Welcoming the homeless or turning them away
Getting the homeless back on their feet or forcing them out of downtown Coloado Springs.
More than 3,000 people are homeless in the city, some feel the Springs is doing what it can to help, others think they are not welcome.
Aaron Paden has worked for the Acacia Park Visitor's Center since it opened May.
"There are a lot of homeless people (at Acacia Park) and a lot of drug dealing."
He says the homeless people have been a problem in Colorado Spring's oldest park, and the city has been trying to find a solution.
"Why are the homeless here and what would make them go away and things like that so yes it has been brought up in meetings.”
Acacia is a popular park for homeless people to go to everyday, but Executive Director of Homeward Pikes Peak Bob Holmes has a suggestion for people not so fortunate.
Homeward is a hotel for the homeless to get back on their feet.
“(It’s for) people who want to work and save money or get a college education.”
Senior Economic Vitality Specialist Aimee Cox says the city doesn’t want to chase the homeless out of town, but help them.
“Moving the homeless out of town isn’t our principle...it’s aiding them in recovery and housing and employment.”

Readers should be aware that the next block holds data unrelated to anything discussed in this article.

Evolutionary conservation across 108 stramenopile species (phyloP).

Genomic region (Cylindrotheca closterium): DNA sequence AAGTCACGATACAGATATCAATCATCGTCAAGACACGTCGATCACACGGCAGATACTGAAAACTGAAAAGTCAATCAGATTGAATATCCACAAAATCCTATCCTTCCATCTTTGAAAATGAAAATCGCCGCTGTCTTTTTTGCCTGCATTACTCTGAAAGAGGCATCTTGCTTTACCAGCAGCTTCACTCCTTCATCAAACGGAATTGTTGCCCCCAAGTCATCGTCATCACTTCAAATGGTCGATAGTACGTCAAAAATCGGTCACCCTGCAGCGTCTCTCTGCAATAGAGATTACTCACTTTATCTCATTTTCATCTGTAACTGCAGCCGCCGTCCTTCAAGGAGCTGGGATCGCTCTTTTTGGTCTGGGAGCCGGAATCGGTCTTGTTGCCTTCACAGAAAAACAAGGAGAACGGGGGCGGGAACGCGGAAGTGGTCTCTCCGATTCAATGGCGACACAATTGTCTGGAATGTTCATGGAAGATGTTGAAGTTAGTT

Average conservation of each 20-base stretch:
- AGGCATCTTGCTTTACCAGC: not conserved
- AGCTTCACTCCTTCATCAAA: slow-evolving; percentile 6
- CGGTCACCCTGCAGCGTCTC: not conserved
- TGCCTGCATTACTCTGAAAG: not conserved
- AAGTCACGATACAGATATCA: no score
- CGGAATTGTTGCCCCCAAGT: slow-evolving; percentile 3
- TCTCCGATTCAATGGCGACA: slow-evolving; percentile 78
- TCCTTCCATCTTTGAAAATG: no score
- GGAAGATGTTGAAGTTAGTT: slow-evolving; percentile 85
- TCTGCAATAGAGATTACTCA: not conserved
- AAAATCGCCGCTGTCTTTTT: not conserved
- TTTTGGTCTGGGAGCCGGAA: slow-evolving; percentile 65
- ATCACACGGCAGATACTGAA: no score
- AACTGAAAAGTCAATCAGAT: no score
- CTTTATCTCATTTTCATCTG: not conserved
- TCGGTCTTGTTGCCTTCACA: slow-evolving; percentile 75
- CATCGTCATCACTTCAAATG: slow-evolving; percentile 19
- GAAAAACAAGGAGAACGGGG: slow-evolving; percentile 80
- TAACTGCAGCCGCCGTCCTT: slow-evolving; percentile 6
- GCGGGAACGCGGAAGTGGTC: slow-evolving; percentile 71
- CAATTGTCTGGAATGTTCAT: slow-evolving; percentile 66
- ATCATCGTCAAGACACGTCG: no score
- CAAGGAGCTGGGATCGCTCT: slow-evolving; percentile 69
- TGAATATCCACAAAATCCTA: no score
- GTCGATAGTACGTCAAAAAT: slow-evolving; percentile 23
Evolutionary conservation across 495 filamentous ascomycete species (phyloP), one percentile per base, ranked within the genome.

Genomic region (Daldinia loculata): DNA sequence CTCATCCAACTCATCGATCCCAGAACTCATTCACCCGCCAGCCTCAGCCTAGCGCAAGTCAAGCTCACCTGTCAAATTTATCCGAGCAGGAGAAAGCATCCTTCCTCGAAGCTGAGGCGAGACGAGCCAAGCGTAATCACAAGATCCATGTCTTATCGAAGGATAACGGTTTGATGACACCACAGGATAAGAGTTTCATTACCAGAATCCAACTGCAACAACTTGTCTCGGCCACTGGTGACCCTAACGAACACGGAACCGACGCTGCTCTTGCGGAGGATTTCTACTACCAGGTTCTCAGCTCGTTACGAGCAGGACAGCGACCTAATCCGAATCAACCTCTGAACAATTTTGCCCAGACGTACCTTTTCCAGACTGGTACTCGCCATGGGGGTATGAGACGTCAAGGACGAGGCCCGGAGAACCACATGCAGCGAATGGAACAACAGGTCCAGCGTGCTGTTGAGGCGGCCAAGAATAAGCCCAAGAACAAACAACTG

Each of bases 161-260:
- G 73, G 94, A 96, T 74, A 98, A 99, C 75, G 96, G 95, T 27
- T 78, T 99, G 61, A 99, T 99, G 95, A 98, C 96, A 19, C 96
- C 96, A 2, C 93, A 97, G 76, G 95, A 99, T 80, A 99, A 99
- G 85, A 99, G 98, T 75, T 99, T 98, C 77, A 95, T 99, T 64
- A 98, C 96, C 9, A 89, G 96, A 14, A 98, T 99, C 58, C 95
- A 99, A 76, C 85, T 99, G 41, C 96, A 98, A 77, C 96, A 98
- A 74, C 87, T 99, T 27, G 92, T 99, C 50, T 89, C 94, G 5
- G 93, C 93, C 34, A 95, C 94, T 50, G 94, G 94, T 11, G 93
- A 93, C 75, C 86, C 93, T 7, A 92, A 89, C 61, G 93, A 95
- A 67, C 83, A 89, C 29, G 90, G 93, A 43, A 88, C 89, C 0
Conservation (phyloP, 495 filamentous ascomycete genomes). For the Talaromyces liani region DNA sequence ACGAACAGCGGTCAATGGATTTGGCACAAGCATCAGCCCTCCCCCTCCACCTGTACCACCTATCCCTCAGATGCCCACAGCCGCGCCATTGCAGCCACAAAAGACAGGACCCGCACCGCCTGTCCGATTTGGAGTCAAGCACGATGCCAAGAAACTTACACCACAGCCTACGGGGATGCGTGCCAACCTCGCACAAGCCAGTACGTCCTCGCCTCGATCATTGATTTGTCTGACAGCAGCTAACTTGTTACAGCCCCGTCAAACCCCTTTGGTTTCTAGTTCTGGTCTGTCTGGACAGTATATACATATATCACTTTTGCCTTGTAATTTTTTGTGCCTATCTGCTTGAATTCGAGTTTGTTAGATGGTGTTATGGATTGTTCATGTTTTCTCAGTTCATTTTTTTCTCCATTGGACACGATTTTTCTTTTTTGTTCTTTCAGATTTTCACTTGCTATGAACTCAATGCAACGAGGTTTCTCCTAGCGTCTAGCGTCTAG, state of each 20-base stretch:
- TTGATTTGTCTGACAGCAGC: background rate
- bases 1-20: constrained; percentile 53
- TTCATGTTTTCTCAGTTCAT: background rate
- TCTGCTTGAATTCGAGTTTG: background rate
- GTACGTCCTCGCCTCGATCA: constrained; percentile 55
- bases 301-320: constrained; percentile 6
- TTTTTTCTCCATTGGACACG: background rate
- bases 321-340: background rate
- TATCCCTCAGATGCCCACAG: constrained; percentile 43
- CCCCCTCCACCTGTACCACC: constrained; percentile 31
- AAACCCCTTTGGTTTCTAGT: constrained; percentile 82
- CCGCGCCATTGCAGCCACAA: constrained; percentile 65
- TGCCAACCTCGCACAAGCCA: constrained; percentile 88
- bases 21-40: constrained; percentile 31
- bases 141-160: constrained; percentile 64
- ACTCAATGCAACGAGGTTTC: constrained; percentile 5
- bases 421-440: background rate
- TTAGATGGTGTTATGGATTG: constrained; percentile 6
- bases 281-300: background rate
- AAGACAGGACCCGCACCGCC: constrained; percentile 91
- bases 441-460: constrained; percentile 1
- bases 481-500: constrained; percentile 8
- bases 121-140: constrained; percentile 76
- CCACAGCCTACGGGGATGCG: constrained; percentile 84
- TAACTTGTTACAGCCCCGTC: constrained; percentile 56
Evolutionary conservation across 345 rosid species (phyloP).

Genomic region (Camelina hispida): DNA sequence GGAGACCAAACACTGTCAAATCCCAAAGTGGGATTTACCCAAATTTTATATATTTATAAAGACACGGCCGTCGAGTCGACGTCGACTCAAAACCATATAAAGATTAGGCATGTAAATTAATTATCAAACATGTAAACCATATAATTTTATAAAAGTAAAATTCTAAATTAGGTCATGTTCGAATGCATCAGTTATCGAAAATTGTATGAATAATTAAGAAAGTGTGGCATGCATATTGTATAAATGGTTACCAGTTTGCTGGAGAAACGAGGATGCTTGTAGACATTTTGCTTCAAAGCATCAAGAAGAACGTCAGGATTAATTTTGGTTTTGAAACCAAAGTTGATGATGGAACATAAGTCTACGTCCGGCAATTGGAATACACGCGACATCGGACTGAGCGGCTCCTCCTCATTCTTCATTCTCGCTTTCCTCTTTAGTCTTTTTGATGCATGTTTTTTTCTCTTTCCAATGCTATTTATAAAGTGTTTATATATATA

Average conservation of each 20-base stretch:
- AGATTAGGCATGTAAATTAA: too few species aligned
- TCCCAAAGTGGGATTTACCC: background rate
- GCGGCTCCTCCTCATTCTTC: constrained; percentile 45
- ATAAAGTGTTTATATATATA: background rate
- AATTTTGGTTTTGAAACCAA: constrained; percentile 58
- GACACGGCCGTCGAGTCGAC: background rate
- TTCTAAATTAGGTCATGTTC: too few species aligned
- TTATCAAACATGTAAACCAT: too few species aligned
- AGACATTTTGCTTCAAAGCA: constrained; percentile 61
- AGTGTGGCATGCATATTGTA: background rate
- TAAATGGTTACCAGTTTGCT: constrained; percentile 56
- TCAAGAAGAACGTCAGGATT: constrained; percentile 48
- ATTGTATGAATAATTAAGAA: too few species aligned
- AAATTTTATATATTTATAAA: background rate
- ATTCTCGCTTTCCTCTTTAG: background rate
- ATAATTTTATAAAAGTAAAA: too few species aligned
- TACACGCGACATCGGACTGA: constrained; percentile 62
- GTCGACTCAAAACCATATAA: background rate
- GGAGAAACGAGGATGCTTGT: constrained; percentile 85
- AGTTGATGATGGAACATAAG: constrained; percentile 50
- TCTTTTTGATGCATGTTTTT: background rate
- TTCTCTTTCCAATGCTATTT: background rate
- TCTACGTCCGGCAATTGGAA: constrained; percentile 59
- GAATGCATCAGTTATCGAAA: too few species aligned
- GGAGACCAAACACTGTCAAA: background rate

Paden feels Colorado Springs Police added more officers’ downtown because of the homeless.
“We have two officers that store their bikes in here, they come in and out of here quite often and ride their bikes around the park and Tejon.”
Paden says the city isn’t talking about moving the homeless from downtown because it would prevent people from visiting.
I think if they admitted why they would add all this stuff the police monitoring I think they would admit we have a problem and that would kill tourism.
Cox says the city is working with charitable organizations to figure out how to help the homeless.
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